Cover image for Race : the reality of human differences
Race : the reality of human differences
Sarich, Vincent.
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Publication Information:
Boulder, Colo. : Westview Press, [2004]

Physical Description:
xiii, 287 pages : illustrations ; 24 cm
General Note:
"A Member of the Perseus Books Group."
Opening statement: The case for race -- Race and the law -- Race and history -- Anthropology as the science of race -- Resolving the primate tree -- Homo sapiens and its races -- The two "miracles" that made humankind -- Race and physical differences -- Race and behavior -- Learning to live with race.
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GN269 .S27 2004 Adult Non-Fiction Non-Fiction Area

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When the head of the Human Genome Project and a former President of the United States both assure us that we are all, regardless of race, genetically 99.9% the same, the clear implication is that racial differences among us are superficial. The concept of race, many would argue, is an inadequate map of the physical reality of human variation. In short, human races are not biologically valid categories, and the very ideas of race and racial difference are morally suspect in that they support racism. In Race , Vincent Sarich and Frank Miele argue strongly against received academic wisdom, contending that human racial differences are both real and significant. Relying on the latest findings in nuclear, mitochondrial, and Y-chromosome DNA research, Sarich and Miele demonstrate that the recent origin of racial differences among modern humans provides powerful evidence of the significance, not the triviality, of those differences. They place the "99.9% the same" figure in context by showing that racial differences in humans exceed the differences that separate subspecies or even species in such other primates as gorillas and chimpanzees. The authors conclude with the paradox that, while, scientific honesty requires forthright recognition of racial differences, public policy should not recognize racial-group membership.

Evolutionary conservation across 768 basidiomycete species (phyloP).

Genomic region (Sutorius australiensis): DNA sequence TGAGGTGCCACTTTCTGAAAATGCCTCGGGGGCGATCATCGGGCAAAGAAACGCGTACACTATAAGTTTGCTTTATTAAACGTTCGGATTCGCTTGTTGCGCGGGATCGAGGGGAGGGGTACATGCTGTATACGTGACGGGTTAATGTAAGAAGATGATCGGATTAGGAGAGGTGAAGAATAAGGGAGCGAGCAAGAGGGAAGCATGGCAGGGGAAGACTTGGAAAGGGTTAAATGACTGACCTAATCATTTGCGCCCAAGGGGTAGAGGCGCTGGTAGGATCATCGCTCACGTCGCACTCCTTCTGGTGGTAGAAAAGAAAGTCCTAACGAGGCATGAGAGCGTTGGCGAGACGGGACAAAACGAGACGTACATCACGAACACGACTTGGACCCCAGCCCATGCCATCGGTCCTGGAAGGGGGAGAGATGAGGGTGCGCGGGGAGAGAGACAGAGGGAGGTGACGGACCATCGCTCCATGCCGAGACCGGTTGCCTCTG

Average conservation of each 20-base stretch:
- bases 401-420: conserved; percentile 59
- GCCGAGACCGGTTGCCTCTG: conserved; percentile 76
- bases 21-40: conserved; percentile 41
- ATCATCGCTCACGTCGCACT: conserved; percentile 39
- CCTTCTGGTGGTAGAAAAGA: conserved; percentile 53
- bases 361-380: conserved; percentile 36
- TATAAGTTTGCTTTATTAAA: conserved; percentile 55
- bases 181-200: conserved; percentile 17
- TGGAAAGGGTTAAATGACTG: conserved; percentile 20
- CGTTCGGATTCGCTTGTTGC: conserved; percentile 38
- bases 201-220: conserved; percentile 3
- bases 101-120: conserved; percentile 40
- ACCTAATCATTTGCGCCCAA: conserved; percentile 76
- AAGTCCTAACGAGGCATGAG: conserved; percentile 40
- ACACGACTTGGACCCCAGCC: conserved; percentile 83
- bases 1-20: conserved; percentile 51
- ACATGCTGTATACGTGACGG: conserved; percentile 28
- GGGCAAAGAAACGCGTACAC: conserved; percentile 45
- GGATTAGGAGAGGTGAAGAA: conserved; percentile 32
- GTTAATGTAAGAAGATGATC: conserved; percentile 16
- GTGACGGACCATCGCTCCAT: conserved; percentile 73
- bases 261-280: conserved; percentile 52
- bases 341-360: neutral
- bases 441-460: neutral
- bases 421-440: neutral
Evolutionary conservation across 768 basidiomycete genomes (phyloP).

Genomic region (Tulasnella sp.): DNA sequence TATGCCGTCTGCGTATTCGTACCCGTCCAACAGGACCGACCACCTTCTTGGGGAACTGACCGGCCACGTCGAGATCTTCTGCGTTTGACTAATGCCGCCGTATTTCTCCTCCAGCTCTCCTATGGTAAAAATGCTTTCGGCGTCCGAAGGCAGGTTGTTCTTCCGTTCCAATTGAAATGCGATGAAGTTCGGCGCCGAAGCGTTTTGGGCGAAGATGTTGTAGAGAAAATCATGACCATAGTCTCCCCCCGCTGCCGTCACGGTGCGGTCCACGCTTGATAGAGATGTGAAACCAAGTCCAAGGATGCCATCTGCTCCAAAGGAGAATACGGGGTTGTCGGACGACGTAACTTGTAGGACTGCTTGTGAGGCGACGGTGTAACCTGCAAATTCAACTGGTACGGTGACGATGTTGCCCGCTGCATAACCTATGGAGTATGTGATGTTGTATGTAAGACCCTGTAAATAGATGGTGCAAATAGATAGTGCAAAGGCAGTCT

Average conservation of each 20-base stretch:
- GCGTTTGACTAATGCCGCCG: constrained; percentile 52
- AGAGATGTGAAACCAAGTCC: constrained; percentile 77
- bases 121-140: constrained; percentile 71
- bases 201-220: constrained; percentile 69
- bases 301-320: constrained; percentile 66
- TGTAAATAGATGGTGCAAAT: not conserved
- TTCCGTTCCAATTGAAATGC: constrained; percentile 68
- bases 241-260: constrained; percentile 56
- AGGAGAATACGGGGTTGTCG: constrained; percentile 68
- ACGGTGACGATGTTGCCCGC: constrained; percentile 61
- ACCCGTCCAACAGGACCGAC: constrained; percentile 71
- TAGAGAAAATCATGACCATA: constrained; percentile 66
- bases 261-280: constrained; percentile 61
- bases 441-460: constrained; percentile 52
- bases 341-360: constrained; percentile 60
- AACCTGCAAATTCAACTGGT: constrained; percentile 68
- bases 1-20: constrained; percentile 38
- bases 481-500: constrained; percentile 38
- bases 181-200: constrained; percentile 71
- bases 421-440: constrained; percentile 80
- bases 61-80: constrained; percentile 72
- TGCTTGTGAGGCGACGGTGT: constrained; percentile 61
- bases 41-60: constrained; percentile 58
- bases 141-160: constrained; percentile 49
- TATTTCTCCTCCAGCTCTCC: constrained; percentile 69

Author Notes

Vincent Sarich is Emeritus Professor of Anthropology at the University of California, Berkeley.

Reviews 3

Booklist Review

Sarich and Miele, both respected academicians, challenge the much-hyped, popular notion of race as an illusion, or mere social construct. Instead, they contend that significant human racial differences exist. Those differences are being increasingly identified and quantified via medical research and law-enforcement techniques, most notably in DNA testing, which has led to convictions and acquittals. Inquiries into the genetic influences behind racial differences in educational achievement and intelligence, despite inflammatory resistance, are justified by cost-benefit analyses, the authors contend. Assessing the future of racial politics in the U.S and internationally, Sarich and Miele offer three scenarios: meritocracy with race-sensitive safety valves (which they prefer), affirmative action or quotas, and rising resegregation and ethnopolitics. This is an important work, despite its conservative inferences, that challenges both the existence and the value of America's obsession with color blindness. --Vernon Ford Copyright 2004 Booklist

Publisher's Weekly Review